A largely abandoned oil and gas field in northwest New Mexico could help a team of researchers develop ways to identify and characterize orphaned wells.
A team from Los Alamos National Laboratory that is involved in the multi-lab initiative visited the Horseshoe Gallup field west of Farmington last week. There are more than two dozen wells identified in that field as eligible for federal funding intended to help plug orphaned wells.
Don Schreiber, a San Juan Basin activist who is part of an effort to get the Horseshoe Gallup field cleaned up, guided the team along with Earthworks thermographers.
“This well and many others here are still listed as active, but they may have produced 10 barrels in the last 10 years,” he told the LANL crew.
Schreiber and others involved in the cleanup effort say that, though the wells are still listed as active, they are actually orphaned and the companies listed as their most recent owner are mainly no longer in existence.
An orphaned well is one that has no legal owner. One common reason this occurs is because of bankruptcy, but there are other reasons as well.
LANL teamed up with several other national labs, including Sandia National Laboratories, in October to develop a way to identify orphaned wells and characterize them. This will help prioritize where plugging occurs.
The consortium began working together on orphaned wells in light of new federal funding available through the Infrastructure Investment and Jobs Act, or the bipartisan infrastructure law, to plug orphaned wells.
The U.S. Department of the Interior has identified more than 130,000 orphaned wells in 30 states including in New Mexico. But many more remain unidentified. The U.S. Environmental Protection Agency estimates there could be millions of orphaned and abandoned wells. Finding each one individually could be a challenge, so the team hopes to develop a way to use drones over oil fields to locate unidentified wells.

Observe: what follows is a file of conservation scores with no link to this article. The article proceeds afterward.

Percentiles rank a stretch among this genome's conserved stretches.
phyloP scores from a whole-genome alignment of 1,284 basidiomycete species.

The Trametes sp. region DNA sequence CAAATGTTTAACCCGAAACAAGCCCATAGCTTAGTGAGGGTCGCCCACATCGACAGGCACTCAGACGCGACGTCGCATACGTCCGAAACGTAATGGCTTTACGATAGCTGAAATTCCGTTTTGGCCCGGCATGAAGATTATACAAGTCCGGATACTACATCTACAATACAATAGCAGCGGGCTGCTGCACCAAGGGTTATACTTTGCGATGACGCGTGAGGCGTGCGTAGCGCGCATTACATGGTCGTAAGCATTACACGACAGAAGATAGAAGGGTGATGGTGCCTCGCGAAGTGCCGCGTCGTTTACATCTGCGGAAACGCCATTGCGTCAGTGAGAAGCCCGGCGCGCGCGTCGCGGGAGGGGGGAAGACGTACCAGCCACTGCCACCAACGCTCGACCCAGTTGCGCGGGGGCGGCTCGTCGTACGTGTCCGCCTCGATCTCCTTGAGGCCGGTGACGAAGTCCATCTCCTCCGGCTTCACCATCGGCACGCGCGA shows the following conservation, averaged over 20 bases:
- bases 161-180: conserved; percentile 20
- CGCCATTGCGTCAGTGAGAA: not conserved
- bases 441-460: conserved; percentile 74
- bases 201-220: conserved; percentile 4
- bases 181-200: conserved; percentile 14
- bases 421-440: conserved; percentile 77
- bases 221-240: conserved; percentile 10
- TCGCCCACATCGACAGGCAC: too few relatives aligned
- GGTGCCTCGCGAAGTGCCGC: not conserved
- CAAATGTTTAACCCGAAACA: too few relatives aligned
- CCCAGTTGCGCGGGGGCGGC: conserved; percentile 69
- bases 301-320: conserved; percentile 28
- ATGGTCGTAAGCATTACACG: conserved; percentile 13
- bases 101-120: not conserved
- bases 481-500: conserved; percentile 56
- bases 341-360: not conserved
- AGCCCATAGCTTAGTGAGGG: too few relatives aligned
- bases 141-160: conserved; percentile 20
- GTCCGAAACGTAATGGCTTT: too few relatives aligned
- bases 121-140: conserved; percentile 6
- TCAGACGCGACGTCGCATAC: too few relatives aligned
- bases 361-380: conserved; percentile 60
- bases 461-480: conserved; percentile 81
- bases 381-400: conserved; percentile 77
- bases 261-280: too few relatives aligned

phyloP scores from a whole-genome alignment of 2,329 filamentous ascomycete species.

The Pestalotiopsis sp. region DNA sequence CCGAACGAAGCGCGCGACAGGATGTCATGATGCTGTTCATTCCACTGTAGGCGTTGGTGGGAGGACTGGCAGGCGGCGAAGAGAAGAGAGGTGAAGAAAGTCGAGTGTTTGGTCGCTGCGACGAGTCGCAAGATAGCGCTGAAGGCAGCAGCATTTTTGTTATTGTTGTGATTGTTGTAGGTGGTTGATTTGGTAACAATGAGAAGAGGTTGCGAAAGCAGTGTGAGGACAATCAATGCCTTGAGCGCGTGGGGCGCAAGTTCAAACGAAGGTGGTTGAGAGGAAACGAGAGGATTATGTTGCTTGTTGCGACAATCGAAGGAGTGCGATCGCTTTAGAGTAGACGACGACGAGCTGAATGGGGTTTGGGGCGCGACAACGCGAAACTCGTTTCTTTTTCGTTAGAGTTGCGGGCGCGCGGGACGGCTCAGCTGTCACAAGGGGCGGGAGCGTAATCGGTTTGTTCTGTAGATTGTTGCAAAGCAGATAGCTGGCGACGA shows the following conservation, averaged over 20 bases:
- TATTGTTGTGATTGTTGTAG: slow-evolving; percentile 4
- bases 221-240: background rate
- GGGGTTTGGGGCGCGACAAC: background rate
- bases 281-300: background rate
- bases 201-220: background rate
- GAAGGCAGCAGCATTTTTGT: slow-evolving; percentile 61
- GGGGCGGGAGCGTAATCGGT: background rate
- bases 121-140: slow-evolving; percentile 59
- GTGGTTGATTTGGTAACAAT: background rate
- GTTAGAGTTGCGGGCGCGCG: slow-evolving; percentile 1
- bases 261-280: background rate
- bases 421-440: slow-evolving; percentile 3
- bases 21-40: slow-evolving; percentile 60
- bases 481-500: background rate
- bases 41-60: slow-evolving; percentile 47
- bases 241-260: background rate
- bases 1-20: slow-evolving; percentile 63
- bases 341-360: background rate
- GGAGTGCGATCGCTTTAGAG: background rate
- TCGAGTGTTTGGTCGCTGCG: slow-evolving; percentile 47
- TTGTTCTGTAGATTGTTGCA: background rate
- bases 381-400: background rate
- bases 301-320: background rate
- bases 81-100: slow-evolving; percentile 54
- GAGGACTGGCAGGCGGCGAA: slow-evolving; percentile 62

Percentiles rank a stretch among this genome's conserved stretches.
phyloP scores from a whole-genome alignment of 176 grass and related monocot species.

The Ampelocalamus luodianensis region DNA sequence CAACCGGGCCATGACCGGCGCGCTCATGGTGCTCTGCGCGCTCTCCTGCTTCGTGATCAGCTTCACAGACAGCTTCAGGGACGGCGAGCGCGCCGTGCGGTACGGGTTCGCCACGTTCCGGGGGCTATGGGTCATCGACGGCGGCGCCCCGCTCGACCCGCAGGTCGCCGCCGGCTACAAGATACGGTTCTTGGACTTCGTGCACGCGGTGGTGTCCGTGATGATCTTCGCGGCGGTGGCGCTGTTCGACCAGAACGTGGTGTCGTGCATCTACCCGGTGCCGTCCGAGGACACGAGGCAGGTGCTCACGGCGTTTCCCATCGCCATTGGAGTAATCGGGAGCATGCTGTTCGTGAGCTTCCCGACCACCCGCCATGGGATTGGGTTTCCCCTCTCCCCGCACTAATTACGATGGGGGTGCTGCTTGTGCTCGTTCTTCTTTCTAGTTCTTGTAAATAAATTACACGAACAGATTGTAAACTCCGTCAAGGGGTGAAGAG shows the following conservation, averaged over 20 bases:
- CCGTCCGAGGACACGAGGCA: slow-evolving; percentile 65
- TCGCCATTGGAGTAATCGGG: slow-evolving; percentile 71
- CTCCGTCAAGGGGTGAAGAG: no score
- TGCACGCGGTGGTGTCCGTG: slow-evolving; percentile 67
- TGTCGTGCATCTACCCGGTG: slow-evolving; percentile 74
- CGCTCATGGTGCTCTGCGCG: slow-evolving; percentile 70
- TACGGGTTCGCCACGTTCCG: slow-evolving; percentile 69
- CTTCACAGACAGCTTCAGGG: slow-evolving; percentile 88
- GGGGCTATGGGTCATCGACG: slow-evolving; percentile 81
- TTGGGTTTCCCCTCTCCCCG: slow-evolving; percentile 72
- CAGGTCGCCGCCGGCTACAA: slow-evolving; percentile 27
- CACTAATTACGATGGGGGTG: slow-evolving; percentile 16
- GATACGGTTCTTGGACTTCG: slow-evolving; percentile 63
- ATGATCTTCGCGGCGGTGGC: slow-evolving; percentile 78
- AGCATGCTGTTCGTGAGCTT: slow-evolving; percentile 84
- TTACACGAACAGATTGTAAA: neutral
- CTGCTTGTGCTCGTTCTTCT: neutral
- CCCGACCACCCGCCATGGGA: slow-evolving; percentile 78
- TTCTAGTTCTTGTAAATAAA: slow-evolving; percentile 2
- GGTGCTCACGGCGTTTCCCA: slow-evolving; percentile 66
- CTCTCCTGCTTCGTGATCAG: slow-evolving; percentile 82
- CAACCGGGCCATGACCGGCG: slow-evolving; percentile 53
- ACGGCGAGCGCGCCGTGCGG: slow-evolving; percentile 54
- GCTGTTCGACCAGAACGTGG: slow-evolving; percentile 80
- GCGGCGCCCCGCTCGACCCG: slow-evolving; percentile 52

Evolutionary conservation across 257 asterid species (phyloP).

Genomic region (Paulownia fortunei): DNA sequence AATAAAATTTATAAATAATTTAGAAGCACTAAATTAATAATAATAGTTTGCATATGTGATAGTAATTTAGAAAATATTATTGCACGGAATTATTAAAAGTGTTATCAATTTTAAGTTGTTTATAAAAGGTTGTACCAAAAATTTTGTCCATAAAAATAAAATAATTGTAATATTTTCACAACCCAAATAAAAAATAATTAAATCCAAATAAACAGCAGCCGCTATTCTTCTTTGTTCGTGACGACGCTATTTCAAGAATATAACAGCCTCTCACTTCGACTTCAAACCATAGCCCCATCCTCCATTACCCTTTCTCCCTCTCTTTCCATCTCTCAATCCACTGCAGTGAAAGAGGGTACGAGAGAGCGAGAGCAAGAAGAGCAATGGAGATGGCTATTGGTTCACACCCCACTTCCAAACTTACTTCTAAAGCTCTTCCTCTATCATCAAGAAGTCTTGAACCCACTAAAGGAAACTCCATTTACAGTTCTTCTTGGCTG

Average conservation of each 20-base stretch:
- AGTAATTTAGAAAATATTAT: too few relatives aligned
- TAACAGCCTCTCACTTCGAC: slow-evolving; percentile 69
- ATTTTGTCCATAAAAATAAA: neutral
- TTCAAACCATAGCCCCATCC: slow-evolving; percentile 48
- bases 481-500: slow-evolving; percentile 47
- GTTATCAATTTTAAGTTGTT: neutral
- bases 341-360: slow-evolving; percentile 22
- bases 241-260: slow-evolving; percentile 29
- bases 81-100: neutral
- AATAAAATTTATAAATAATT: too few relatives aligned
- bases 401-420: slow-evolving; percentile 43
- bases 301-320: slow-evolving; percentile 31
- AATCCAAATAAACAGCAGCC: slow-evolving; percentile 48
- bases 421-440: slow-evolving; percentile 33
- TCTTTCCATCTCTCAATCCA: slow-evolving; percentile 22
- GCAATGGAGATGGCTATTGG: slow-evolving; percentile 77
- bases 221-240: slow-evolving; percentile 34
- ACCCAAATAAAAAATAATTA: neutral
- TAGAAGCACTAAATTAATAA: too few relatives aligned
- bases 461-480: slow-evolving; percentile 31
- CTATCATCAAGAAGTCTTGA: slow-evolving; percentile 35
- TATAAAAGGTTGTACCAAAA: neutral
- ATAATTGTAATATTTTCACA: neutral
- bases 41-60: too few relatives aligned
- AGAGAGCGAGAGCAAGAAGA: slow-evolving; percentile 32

Orphaned and abandoned wells can continue to leak methane and toxic pollutants into the atmosphere.
The LANL crew took precautionary measures as they approached the well sites in the Horseshoe Gallup field. They immediately hung a ribbon on the well when they arrived so that they could know which direction the wind was blowing from. That allowed them to remain upwind from any emissions. They also wore or carried monitors to detect hydrogen sulfide.
To further check for leaks, they sprayed areas of the well site with soapy water.
The first well they visited did not have any leaks they could identify, but when they reached another well, the soapy water started to bubble as the leaking air and gas pushed through it.
The team then got out equipment to determine if methane was leaking from the well and discovered that it was.
The majority of orphaned wells are in Texas, Kansas, Pennsylvania and West Virginia, according to the U.S. Environmental Protection Agency.
While different approaches may be needed regionally to identify orphaned wells, the Horseshoe Gallup field is a good place to start, the LANL team said.
This is because the wells are visible sometimes for miles.
In other regions of the country such as Pennsylvania, dense vegetation has obscured the well sites or the above ground components have been removed.
Eric Guiltinan, a staff scientist in LANL’s Earth and Environmental Science Division, said the crew plans on returning this summer to fly drones over the Horseshoe Gallup field. These drones will be equipped with methane sensors and optical imaging.
“We’d like this to be a test bed,” Guiltinan said.
The Horseshoe Gallup field was chosen because the state Oil Conservation Division has identified wells within the area that are eligible for the federal reclamation funding.
“It’s a beautiful area and I think it’s going to be a good place to fly,” Guiltinan said.
The Horseshoe Gallup field has few trees that could impede the flight operations. There are also bluffs where the drones can fly from.
“I really like this project because it has the potential to be really impactful,” Guiltinan said.